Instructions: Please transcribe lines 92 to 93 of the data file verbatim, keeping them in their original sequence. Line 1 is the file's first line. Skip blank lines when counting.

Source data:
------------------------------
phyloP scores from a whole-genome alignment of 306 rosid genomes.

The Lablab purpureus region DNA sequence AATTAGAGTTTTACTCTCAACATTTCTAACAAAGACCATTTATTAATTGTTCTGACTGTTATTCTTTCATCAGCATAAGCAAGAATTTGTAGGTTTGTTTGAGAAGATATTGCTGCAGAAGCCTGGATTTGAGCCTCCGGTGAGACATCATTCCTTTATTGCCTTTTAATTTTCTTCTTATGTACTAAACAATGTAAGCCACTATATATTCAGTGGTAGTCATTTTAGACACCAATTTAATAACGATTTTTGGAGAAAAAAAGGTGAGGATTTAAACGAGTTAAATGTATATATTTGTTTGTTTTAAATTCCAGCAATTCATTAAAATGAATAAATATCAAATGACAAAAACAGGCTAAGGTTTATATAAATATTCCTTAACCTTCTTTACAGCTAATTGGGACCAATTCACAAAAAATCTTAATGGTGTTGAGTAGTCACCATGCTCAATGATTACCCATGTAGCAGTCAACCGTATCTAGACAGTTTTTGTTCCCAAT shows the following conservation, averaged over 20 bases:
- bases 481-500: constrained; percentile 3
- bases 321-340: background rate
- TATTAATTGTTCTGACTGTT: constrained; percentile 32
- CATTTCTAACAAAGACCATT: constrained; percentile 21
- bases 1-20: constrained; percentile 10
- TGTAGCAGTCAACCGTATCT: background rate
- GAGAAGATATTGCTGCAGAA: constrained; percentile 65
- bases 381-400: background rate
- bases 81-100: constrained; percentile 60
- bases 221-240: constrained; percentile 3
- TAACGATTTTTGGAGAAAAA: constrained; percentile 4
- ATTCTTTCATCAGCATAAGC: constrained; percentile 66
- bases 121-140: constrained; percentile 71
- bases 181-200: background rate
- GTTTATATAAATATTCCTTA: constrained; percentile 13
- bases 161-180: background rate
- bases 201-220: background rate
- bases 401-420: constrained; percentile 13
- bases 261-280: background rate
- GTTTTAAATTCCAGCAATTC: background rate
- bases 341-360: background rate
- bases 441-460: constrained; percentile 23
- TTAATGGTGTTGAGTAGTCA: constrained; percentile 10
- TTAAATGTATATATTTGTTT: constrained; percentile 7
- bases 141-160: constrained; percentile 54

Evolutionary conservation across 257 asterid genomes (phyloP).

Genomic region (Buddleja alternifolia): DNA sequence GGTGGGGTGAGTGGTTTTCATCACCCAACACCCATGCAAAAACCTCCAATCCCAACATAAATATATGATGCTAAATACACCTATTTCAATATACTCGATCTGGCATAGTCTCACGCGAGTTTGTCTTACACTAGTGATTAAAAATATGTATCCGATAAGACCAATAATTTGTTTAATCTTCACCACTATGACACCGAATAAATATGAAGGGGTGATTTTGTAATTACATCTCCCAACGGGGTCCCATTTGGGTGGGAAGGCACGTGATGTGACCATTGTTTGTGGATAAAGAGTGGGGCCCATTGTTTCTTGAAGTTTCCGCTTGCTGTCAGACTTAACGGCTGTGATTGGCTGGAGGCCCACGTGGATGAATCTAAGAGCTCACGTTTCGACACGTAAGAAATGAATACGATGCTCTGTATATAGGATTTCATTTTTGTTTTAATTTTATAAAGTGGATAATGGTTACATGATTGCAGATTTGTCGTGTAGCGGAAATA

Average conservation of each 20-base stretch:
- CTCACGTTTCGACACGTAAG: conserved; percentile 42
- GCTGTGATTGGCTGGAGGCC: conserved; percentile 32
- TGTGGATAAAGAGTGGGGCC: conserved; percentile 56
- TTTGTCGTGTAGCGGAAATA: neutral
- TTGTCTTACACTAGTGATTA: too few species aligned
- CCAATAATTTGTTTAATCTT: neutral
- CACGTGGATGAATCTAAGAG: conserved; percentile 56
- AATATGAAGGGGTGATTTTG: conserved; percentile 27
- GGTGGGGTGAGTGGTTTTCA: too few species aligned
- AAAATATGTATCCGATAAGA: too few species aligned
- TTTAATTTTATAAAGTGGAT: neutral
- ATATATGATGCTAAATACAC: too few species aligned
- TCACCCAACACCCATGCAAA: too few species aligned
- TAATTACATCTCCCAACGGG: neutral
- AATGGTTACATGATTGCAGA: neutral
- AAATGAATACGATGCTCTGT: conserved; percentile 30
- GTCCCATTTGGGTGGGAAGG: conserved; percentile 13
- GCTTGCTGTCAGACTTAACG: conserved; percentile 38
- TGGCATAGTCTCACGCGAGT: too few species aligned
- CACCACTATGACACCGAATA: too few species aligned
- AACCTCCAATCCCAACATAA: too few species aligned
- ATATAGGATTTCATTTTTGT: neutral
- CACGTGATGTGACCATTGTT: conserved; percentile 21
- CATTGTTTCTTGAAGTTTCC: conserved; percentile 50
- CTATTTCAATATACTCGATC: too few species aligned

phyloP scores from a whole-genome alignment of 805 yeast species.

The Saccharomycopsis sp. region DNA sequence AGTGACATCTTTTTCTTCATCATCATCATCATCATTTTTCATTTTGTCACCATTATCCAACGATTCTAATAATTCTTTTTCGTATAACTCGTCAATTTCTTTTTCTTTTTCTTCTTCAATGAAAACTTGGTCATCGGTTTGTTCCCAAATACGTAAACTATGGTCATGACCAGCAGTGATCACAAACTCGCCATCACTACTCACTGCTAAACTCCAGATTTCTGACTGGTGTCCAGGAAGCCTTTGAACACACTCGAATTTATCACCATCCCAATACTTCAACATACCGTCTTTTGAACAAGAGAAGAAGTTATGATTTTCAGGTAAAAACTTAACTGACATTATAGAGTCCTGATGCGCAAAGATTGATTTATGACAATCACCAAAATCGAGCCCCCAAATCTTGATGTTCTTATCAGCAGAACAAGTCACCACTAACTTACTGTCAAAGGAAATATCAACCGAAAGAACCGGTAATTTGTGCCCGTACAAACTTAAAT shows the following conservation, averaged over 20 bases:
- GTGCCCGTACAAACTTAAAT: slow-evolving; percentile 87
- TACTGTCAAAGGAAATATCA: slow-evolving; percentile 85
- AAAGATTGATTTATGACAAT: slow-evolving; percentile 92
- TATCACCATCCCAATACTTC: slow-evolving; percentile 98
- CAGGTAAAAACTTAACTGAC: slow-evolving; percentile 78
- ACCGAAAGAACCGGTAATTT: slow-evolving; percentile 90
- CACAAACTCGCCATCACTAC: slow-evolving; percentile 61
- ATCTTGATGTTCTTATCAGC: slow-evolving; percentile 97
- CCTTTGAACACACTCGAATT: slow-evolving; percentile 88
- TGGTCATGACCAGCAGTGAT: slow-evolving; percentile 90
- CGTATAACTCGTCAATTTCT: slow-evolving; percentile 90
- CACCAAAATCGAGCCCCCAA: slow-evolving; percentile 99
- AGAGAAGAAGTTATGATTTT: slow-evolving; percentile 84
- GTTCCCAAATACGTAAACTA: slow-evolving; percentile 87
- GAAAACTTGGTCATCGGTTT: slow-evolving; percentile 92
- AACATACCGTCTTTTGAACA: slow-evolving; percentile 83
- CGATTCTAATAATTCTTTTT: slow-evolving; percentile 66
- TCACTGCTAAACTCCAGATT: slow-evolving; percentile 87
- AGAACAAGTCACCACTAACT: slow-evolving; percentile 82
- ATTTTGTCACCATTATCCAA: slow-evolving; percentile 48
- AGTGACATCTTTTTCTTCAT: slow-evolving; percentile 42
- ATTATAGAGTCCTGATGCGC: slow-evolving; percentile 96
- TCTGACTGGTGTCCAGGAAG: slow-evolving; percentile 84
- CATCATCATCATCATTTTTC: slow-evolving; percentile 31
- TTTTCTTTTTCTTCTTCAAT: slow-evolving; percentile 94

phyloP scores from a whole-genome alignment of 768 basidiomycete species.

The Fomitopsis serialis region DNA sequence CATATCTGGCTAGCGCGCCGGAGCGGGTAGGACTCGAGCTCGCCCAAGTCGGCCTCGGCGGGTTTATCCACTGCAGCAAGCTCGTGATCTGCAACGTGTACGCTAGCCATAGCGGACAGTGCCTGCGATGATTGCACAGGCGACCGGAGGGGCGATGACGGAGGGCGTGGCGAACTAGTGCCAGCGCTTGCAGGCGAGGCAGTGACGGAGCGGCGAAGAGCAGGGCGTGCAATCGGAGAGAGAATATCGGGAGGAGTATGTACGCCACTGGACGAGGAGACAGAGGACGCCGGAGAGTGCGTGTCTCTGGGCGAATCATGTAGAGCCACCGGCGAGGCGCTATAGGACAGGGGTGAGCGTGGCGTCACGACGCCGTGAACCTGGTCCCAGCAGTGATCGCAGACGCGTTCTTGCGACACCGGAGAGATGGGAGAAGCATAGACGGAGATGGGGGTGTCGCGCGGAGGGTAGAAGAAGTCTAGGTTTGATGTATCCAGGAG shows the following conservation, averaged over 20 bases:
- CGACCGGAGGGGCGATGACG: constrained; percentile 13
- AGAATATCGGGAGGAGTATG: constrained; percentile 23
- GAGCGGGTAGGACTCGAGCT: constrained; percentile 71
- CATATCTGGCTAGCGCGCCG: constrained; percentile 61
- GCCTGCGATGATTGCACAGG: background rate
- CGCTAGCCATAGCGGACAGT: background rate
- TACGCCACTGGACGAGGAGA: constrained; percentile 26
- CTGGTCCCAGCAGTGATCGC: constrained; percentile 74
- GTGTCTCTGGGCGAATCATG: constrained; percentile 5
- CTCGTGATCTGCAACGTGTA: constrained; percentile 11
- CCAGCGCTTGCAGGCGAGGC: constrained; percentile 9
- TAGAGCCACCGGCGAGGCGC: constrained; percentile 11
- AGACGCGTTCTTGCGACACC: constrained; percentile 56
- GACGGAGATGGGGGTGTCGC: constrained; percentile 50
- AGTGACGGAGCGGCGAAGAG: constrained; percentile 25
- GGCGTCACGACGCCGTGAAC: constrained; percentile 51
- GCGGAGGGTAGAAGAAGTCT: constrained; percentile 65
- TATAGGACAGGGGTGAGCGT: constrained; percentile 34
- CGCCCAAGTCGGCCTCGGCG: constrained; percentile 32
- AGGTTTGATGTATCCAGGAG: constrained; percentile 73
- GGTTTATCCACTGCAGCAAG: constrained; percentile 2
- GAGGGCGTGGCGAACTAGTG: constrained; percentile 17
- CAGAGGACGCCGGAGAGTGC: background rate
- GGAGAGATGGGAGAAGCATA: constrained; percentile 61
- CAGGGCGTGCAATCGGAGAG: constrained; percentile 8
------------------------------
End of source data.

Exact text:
- CTGGTCCCAGCAGTGATCGC: constrained; percentile 74
- GTGTCTCTGGGCGAATCATG: constrained; percentile 5